Industrial Development and Investment: How Far Can Projects Spread?
By Dennis Kaiser
Connect Inland Empire returned to the Ontario Convention Center on October 24 for an annual conference that attracted 250 attendees for an afternoon of informative panels, networking and cocktails. The conversations centered around the impact of population, employment and e-commerce growth that have served as key drivers of the industrial development market. Not only has the Inland Empire emerged as a well-connected region, its future prospects remain bright.
A panel titled Industrial Development and Investment: How Far Can Projects Spread? was moderated by Greenberg Glusker’s Brian Kang.
Kidder Mathews’ David Burbacknotes the statistics on the Inland Empire market make it nearly impossible not to be bullish about it. “It truly has exceeded expectations. Both investment and development have exceeded expectations the past three years.” Over the coming year, Burback notes rental growth in the neighborhood of 6% to 6%, though he points out “we did 13% year-over-year, that’s a good market.” He believes the market will remain positive for the coming year to 18 months, as there is a “good balance” between supply and demand. It has been an “unprecedented ride” the last three to four years with rental rates, building and land values, he says. “We may have jumped a shark and are now catching our breath, but I don’t think the market retreats until 2Q 2019, when it may start to level out.”
CapRock Partners’ Nicholas Ilagan says the company is “bullish on the market as a whole,” especially “west of the 15 [freeway] because we see opportunities there.” The farther east, there may be a little bit more caution. In part because of the higher drayage rates companies have to pay the farther they move away from the ports, though he notes some companies are adjusting their transportation and warehouse strategies to alleviate some of that. And so too could the arrival of autonomous trucks.
In terms of the types of companies kicking the tires in the market, Ilagan notes they are seeing a “tremendous amount of activity” from smaller, 200,000-square-foot and under tenants, in particular, the food manufacturing distribution occupiers that are being pushed out of the L.A. Basin’s Mid Counties submarket by higher rates.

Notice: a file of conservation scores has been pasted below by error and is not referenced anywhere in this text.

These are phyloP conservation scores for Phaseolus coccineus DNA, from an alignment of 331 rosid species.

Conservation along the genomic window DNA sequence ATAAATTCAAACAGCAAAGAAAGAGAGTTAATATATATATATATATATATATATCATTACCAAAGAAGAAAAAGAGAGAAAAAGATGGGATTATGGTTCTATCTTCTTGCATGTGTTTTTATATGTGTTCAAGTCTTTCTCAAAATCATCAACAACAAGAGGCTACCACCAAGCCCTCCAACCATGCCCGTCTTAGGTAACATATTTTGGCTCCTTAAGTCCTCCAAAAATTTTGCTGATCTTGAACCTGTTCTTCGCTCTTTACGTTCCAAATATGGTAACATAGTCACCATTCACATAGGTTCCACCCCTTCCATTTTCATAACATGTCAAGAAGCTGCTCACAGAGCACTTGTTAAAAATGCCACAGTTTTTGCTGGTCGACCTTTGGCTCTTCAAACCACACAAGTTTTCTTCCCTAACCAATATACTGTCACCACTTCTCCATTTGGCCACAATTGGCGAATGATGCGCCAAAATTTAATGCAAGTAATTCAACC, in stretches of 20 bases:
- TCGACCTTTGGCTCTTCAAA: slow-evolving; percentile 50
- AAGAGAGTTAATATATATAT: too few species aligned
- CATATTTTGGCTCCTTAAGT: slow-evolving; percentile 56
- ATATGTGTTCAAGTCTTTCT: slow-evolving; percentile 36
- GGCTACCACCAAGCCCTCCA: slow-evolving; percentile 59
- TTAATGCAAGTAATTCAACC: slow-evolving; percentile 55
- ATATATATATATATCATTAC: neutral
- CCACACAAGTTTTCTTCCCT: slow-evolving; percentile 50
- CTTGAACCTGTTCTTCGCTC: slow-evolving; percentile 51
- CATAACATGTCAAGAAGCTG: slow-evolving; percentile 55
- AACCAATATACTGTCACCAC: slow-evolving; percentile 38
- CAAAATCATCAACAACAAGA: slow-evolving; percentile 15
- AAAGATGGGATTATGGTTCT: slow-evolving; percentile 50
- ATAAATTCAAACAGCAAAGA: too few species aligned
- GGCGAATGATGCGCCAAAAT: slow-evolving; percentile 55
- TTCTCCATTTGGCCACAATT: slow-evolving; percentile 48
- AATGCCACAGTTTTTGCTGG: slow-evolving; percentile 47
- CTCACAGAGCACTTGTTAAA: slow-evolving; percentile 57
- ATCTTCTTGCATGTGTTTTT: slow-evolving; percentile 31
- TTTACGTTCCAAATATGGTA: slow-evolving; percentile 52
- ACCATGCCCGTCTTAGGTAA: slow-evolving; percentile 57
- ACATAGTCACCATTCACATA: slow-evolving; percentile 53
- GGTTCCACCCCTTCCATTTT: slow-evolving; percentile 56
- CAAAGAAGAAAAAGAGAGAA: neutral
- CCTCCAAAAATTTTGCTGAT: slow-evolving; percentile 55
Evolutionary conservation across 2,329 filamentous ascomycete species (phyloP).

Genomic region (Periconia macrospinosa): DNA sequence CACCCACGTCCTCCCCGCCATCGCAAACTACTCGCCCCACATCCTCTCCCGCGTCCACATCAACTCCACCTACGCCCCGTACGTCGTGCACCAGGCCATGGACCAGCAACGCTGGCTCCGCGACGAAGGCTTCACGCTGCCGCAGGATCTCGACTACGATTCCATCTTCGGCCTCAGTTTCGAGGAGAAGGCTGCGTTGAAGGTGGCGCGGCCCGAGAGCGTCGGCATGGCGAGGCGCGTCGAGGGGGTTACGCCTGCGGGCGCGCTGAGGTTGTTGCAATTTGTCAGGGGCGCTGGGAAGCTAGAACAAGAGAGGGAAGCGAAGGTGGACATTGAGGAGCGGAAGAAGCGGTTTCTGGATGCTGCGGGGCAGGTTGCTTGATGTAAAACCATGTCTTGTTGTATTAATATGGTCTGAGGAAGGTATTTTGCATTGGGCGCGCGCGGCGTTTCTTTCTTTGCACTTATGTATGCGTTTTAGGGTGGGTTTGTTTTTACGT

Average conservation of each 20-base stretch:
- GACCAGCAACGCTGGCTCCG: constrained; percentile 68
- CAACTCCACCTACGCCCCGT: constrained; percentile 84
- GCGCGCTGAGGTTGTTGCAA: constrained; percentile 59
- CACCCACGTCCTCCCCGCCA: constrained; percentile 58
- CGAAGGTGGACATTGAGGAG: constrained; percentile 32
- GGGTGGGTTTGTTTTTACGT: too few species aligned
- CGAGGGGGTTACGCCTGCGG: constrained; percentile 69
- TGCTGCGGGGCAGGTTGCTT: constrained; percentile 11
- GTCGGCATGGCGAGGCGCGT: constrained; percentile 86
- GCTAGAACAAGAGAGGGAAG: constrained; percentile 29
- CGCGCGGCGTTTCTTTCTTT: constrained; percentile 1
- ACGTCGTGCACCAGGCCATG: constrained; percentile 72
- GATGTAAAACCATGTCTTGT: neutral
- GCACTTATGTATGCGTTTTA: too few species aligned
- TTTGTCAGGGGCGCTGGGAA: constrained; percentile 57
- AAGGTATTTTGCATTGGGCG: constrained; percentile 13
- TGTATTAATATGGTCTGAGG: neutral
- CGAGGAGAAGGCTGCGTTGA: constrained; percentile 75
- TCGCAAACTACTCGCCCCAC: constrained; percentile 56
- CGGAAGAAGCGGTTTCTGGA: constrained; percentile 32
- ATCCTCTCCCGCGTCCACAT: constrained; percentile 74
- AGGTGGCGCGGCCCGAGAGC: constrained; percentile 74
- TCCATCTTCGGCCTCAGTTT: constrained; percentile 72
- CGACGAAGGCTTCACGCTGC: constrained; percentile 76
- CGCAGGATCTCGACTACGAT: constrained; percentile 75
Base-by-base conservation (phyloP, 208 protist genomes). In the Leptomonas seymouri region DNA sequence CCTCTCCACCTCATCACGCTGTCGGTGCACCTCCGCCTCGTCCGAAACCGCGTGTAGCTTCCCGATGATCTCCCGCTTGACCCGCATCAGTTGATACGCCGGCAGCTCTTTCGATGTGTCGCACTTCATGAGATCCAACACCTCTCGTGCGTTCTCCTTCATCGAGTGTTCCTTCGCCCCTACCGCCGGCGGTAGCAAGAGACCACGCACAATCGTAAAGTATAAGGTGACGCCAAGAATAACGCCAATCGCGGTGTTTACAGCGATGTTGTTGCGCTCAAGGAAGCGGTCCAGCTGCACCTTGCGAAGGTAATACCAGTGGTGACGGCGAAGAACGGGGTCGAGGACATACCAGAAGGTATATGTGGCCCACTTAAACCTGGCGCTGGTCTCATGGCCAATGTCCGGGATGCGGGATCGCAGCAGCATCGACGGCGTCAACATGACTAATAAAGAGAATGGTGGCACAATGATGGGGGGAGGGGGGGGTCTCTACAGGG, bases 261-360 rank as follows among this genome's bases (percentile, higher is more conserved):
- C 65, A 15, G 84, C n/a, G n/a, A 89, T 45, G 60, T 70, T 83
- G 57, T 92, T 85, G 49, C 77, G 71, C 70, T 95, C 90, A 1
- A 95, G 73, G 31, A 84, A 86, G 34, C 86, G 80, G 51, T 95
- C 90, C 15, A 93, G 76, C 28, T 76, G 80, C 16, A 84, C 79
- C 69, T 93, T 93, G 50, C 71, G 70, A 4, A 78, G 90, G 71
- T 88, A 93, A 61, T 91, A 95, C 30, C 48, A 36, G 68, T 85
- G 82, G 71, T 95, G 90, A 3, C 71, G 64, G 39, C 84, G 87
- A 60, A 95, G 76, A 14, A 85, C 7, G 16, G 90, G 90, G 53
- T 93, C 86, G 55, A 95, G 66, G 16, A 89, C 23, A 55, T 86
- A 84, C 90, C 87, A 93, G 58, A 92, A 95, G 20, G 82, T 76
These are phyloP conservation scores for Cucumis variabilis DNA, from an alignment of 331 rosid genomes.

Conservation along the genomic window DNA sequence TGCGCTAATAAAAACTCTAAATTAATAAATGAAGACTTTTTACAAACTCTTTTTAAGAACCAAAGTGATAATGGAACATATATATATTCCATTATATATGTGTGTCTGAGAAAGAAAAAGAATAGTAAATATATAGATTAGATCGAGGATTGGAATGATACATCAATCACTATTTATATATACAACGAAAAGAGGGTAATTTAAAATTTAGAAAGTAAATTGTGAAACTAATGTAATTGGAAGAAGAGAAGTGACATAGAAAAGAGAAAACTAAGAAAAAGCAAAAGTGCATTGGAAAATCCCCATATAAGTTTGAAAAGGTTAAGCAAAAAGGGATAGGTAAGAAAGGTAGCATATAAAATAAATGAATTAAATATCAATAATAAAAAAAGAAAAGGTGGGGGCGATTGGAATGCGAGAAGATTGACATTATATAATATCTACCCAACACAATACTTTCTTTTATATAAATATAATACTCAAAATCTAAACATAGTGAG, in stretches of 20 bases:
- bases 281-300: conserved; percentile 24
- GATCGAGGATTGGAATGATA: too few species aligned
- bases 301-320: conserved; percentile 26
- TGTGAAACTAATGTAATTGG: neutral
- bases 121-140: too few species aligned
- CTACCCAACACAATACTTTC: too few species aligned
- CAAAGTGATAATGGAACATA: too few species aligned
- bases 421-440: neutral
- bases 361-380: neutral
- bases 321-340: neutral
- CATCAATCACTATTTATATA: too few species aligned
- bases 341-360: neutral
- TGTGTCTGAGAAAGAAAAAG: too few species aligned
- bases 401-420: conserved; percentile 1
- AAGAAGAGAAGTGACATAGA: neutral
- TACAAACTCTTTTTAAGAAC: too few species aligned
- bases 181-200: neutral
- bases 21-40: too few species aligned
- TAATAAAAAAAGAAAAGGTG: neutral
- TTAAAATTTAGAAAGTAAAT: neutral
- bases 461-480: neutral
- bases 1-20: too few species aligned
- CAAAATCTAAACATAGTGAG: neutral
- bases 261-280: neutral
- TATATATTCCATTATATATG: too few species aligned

Burback notes they are seeing other larger players in the market besides Amazon. “E-commerce is sexy and a good story with huge growth that will come to the Inland Empire,” he says, though the historic user base of warehouses remains an important factor in the market.
Rexford Industrial’s Patrick Schlehuber says the tight conditions and competition for space in the Los Angeles Basin is driving more activity into the Inland Empire. Consider that there may be only a dozen 500,000-square-foot buildings available in L.A. County, while the Inland Empire has availabilities. “The optics tell us they will be filled up” because of a lack of choice, he points out.
Schlehuber notes one change they’re seeing in the market is that tenants are tending to demand a higher level of finishes in projects. That means the 3,000-square-foot office component of a 600,000-square-foot industrial facility “can’t be plain Jane.” That may include 12-foot ceiling heights, 10-foot doors or marble counters in the office. Brokers tell him that when comparing buildings, those with higher finishes may lease nine times faster.
Rising interest rates, a trade war and regulations were among the threats to the market panelists identified. Burback says they could “affect future development and have a big impact on this region.CEQA issues remain a concern, though Burback notes most developers have “baked it into most project proformas today.”
Dennis Kaiser is Vice President of Content and Public Relations for Connect Commercial Real Estate. Dennis is a communications leader with more than 30 years of experience including as a journalist and in corporate and agency marketing communications roles. He is responsible for Connect’s client content operations and is involved in a range of initiatives ranging from content strategy, message development, copywriting, media relations, social media and content marketing services.
In his most recent corporate communications roles, he led a regional public relations effort across Southern California for CBRE, played a key marketing role on JLL’s national retail team, and was responsible for directing the global public relations effort at ValleyCrest, the nation’s largest commercial landscape services company.
In addition to his vast commercial real estate experience, Dennis has worked on communications and launch strategies for a number of residential projects such as Disney’s Celebration in Florida, Ritter Ranch in Palmdale California (7,200 homes, 22,000 acres), WaterColor in Florida and PremierGarage in Phoenix.
Dennis’s agency background included firms such as Idea Hall and Macy + Associates. He has earned an outstanding reputation with organization leaders as a trusted advisor, strategic program implementer, consensus builder and exceptional collaborator.
Dennis has developed and managed national communications programs for Fortune 500 companies to start-ups, both public and private. He’s successfully worked with journalists across the globe representing clients involved in major-breaking news stories, product launches, media tours, and company news announcements.
Dennis has been involved in a host of charitable and community organizations including the American Cancer Society, Easter Seals, BoyScouts, Chrysalis Foundation, Freedom For Life, HOLA, L.A.’s BEST, Reach Out and Read, Super Bowl Host Committee, and Thunderbirds Charities.
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